Federal Court sets aside arbitration award for breach of natural justice

Master Mulia Sdn Bhd v Sigur Rus Sdn Bhd [2020] 9 CLJ 213; [2020] 12 MLJ 198

Summary

In Malaysia, Section 37 of the Arbitration Act 2005 (“AA 2005”) sets out the instances in which an arbitration award may be set aside. In this case, the Federal Court considered the circumstances in which it will be appropriate to set aside an arbitration award where an arbitrator has breached the rules of natural justice.

 Brief Facts

At the arbitration

The arbitrator decided in favor of the Appellant and awarded a significant sum in damages. In making the award the arbitrator relied on extraneous evidence that did not form part of the arbitration proceedings, and on which the parties had no opportunity to comment.

At the High Court

The High Court found that the arbitrator had breached the rules of natural justice by failing to inform the parties of the extraneous evidence and allow them an opportunity to test it.

However, the High Court affirmed the award as the Respondent failed to show that it suffered actual or real prejudice arising from the breach of the rules of natural justice.

At the Court of Appeal

The Court of Appeal concurred with the High Court that the extraneous evidence had been considered by the arbitrator without reference to the parties before the award was rendered. It was further found that the evidence was relevant and material to the issue of causation of the damage. The Court of Appeal concluded that there had been a breach of the rules of natural justice which was of sufficient gravity to set aside the award.

At the Federal Court

The Federal Court concurred with the Court of Appeal in setting aside the entire award on the basis that the breach had a material and causative effect on the outcome of the arbitration.

 The key points  

The Court set out the following guiding principles on the exercise of judicial discretion when an application for setting aside an award is founded on the breach of natural justice (summarised from paragraph 53 of the CLJ Report):

1.The court must consider (a) which rule of natural justice was breached, (b) how it was breached, and (c) in what way the breach was connected to the making of the award;

2.The court must consider the seriousness of the breach- whether it was material to the outcome of the arbitral proceeding?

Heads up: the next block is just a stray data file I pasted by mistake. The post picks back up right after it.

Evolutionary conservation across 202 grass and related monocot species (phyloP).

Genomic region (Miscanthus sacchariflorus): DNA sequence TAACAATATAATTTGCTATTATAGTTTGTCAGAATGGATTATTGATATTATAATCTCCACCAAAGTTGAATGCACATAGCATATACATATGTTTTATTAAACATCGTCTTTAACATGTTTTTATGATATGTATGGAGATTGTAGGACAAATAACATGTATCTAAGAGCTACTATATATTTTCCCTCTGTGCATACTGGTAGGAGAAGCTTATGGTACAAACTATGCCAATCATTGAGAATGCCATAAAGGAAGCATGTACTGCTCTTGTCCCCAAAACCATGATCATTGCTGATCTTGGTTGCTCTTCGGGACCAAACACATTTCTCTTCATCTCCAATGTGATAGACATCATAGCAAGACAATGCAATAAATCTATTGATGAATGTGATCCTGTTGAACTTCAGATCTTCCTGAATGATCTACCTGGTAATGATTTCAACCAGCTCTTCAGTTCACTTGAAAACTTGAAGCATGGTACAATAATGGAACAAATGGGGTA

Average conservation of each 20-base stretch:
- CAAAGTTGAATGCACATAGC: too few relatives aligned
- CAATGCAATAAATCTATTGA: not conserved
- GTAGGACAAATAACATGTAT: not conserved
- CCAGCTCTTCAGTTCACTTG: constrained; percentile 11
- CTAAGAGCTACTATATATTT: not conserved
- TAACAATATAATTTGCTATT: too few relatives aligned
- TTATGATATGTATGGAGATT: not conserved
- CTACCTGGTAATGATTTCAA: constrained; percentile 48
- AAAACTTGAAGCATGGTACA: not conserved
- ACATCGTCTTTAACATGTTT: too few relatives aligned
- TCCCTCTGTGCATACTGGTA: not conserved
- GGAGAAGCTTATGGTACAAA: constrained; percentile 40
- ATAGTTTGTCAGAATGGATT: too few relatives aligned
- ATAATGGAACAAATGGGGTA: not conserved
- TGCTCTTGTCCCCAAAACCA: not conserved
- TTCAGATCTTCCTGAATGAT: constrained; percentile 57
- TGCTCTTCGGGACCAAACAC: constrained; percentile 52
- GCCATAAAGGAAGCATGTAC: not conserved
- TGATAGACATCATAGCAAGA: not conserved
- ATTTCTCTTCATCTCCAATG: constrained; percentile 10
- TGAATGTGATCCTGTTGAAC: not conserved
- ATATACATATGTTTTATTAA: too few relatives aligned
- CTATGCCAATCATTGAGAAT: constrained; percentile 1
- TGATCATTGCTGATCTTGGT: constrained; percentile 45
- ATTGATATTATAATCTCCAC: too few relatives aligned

3. If the breach is relatively immaterial or was not likely to have affected the outcome, the application to set aside will be refused;

4. Even if the court finds that there is a serious breach, if the breach would not have any real impact on the result and the arbitral tribunal would not have reached a different conclusion, then the court may refuse to set aside the award;

5. Where the breach is significant and might have affected the outcome, the award may be set aside;

6. In some instances, the significance of the breach may be so great that the setting aside of the award is practically automatic, regardless of the effect on the outcome of the award;

7. The materiality of the breach and the possible effect on the outcome are relevant factors for consideration by the court; and

8. Prejudice is not a pre-requisite or requirement to set aside an award for breach of the rules of natural justice.

CONCLUSION

The Federal Court decided on several issues but the discussion on whether prejudice should be a requirement to set aside an award for breach of the rules of natural justice was arguably the most noteworthy.

Prejudice is a relevant consideration. However, similar to other factors, it is not decisive or necessary for an award to be set aside. Where a breach of natural justice has occurred it may be sufficient to show that it is significant and material to the case for the award to be set aside.

Article prepared by:

Anis Baharin, Legal Associates



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